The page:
10 Ways to Begin to Knit For Free (Or Almost Free!)

This post was originally published on November 15, 2011.  It was updated on April 2, 2020.

I have a bad habit of picking up something, and then never finishing it.  So when I decided I wanted to start knitting, I wanted to be sure that I didn’t invest too much money into it.  In doing so, I have amassed quite a bundle of yarn that I have practiced and created some great items.  I have discovered quite a few neat ways to find yarn, needles, resources, guidance, and especially patterns.

10 Ways To Begin To Knit For Free (Or Almost Free!)

Search The Library For Books and Patterns.

Obviously if you’re just beginning to learn to knit, heading to the library for books that teach you how to knit are great, especially if you’re a literal (not so much a visual) learner, who finds it easier to read the instructions than look at the pictures.  In fact, I learned how to knit in the beginning mostly from Stitch ‘n Bitch: The Knitter’s Handbook. Also, your library often has great (mostly free!) beginner classes.  I have seen free Knitting for Beginners classes at my local library.

Ask At Your Church or Community Center.

Knitting, for years, was seen as the “little old lady” hobby, and there is some merit to that.  But for many seniors, it’s a great way to keep their hands active and their fingers strong.  If you look at your church or community bulletin, you might find an opportunity for women to get together to knit prayer shawls or hats, mittens, scarves, socks or any other project, for donating to various organizations.  This is a great chance for your to not only learn to knit, but also an opportunity to give back to your community by knitting something warm and wonderful for a sick person, a new baby, or a poor cold homeless person.  Sometimes, these get togethers also have people who have a spare pair of needles or a few extra balls of yarn that they’d be happy to give to you for you to practice with.  And who knows?  You might even make some new friends!

Ask for Supplies on Freecycle, Kijiji, WeShare, or Other Social Media Site.

I have received dozens of sets of knitting needles from my local Freecycle and Kijiji.  I’ve also been able to give away extra yarn to those who are looking to learn as well.  Post a message and see what comes up!

Purchase Them From Yard Sales.

I received a huge box of yarn from someone who just couldn’t get the hang of it for $2!  You cannot argue with that!  Even amongst that box, I found a gorgeous set of wooden knitting needles.  They are just so pretty!

Find Great Treasures at Secondhand Stores.

Yesterday when I stopped by my favorite secondhand store, I discovered they had changed their arrangement with yarn.  Rather than having a bunch of bags of mixed yarn, they now have a huge bin of random balls of yarn and a sign that says “Bag Your Own Yarn for $3, or $0.99 A Ball”.  Happy dance!!!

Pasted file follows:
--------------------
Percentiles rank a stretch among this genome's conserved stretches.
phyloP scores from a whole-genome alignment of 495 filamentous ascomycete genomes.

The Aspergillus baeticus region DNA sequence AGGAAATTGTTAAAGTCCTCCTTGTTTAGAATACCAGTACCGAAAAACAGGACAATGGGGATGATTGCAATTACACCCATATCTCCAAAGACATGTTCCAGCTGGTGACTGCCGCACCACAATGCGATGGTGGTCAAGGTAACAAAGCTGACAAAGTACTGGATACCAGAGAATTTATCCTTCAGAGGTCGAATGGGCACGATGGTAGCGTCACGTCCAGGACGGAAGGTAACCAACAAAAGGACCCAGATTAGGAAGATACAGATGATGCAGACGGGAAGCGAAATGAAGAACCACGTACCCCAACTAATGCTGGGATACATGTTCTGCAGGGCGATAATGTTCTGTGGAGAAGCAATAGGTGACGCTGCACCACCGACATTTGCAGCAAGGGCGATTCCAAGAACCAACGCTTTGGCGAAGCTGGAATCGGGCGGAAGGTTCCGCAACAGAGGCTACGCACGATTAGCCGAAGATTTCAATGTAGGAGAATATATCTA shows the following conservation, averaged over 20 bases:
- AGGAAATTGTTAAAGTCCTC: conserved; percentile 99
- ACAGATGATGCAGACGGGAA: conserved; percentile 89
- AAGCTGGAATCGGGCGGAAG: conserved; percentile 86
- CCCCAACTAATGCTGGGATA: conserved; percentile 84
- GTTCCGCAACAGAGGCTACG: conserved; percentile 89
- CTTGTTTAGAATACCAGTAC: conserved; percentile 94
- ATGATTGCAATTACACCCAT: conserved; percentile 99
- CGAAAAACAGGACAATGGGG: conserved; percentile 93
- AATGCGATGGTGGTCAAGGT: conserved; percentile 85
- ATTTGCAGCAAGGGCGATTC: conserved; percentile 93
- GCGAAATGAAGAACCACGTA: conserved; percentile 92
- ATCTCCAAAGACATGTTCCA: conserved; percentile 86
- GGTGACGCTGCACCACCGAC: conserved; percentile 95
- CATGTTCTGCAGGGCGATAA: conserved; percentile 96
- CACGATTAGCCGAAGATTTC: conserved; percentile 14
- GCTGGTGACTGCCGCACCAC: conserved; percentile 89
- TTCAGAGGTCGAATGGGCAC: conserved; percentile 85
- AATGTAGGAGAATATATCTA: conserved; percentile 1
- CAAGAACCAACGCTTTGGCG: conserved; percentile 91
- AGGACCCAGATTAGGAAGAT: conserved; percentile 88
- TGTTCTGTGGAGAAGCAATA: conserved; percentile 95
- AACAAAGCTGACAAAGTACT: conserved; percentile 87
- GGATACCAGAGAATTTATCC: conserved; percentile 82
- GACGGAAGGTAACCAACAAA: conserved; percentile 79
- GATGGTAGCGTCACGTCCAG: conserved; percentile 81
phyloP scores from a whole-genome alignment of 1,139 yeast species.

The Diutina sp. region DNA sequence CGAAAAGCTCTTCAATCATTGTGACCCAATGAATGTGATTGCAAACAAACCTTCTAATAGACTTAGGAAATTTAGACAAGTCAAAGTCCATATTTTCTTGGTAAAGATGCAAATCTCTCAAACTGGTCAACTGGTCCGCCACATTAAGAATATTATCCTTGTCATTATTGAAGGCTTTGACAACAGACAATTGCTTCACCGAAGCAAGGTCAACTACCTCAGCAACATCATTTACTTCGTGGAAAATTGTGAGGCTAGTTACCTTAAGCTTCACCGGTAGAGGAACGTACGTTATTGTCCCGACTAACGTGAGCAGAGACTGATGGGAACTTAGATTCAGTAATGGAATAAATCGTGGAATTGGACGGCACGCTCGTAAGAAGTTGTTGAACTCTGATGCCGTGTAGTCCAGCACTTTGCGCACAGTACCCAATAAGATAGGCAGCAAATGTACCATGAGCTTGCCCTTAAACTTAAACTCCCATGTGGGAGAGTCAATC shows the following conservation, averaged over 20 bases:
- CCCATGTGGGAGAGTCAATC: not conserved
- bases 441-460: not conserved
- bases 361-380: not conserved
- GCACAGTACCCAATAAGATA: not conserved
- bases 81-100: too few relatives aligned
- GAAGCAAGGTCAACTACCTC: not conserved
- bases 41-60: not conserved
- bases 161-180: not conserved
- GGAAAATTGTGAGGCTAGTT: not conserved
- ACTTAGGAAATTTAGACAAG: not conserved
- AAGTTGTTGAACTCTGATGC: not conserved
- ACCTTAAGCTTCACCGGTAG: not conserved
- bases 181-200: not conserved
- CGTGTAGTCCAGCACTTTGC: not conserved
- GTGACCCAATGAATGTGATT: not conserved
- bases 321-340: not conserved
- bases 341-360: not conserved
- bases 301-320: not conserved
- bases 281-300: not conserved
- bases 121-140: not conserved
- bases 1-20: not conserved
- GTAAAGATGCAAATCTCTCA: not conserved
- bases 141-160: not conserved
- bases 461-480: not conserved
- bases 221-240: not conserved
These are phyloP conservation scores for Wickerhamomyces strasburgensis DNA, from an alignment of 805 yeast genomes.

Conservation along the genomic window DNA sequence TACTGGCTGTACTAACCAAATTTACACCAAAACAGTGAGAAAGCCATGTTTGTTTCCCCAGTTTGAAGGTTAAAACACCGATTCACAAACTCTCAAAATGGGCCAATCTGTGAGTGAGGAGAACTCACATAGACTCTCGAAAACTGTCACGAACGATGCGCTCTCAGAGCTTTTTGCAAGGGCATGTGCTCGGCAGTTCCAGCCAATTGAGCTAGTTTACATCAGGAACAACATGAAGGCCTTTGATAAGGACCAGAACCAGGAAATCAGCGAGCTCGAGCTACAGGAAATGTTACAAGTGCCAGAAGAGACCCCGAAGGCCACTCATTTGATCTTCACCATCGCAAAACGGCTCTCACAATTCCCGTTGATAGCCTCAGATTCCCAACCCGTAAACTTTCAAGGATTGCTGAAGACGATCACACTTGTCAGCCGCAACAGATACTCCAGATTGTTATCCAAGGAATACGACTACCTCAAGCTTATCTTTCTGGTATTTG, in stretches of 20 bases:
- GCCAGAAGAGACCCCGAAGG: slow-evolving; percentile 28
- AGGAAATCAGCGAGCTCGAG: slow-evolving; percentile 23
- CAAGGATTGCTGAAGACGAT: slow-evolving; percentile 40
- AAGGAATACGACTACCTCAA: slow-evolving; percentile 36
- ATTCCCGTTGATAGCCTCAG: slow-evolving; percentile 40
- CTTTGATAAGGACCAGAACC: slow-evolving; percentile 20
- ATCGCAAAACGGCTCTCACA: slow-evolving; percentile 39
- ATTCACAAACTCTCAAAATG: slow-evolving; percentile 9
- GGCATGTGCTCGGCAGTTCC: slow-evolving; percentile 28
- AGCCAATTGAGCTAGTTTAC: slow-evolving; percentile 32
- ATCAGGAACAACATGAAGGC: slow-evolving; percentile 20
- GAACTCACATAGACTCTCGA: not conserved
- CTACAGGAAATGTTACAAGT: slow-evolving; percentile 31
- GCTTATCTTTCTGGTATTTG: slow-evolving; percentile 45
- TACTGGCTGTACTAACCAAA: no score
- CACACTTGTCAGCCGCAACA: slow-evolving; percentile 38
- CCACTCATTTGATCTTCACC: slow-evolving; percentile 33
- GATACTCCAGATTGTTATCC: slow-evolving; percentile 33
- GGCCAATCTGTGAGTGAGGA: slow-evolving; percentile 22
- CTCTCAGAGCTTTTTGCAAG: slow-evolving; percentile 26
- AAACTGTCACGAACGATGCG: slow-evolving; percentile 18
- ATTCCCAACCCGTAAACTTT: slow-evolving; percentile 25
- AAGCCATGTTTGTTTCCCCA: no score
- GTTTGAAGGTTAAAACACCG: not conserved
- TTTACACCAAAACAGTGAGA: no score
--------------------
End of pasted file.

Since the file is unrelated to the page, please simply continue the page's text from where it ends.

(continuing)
And of Course, The Internet.

Nevermind the patterns!  How about the resources available to you?  If you don’t know how to do a specific stitch or method of knitting, just hop onto the various beautiful craft and knitting blogs and you will find plenty of wonderful people who are happy to show you how!  Or have a creative way of finding (cheaper) alternatives.  And there are various forums of people who can help you troubleshoot your latest snarl.  Trust me, there is no mistake made in knitting that someone else online has not experienced.

Why Not Ask Skilled Family and Friends?

My mom loaned me her favorite knitting beginners book, which is how I was able to teach myself to knit.  A coworker taught me how to quickly cast on.  My aunt taught me how to bind off.  It’s so easy to find someone who can teach you something.  Hey, even that lady who knits on the bus might be willing to help you!  Knitting has a way of spreading warm, gentle feelings between people.

Peruse Local Craft Stores.

Our city has plenty of gorgeous knitting stores.  And I have seen plenty of courses and classes of people who want to show you how to knit for free or for a very reasonable fee.  If you look into it, I will bet you will find something similar in your neighborhood.

Use Gift Certificates and Coupons.  

It’s getting close to the holidays, so start making your desires known!  If you do secret Santa at the office, start mentioning to your coworkers your desire to learn to knit.  If your mother asks for a list of stocking stuffers, note your favorite craft store.  If you get a gift certificate for a big box store, go grab a pair of needles and a big ball of fluff.  Might as well give it a try!  Also, keep an eye on your flyers and newspapers.  I have two coupons on my fridge for 50% off at my local craft store so I can go get my hands on some delicious wool.

Don’t Forget To Give Back as Well via Volunteering.

Giving back to your community can open so many doors.  Why not head over to your nearest seniors home and have tea with a lovely elderly lady?  Ask her to teach you.  No wool sweater in the world could compare to the warmth in the smile of a senior who wants to share time and conversation with someone who is interested in what she has to say.  Or stop by a local women’s shelter.  Knitting is a destressor and is a great way to strike up a conversation while you’re serving others.  Or look at some of the wonderful knitting organizations out there who take your funny practice pieces and make them into something wonderful.

Do you have other tricks to find free or frugal knitting supplies and lessons?  I’d love to hear from you!  Leave a comment and tell us about it!

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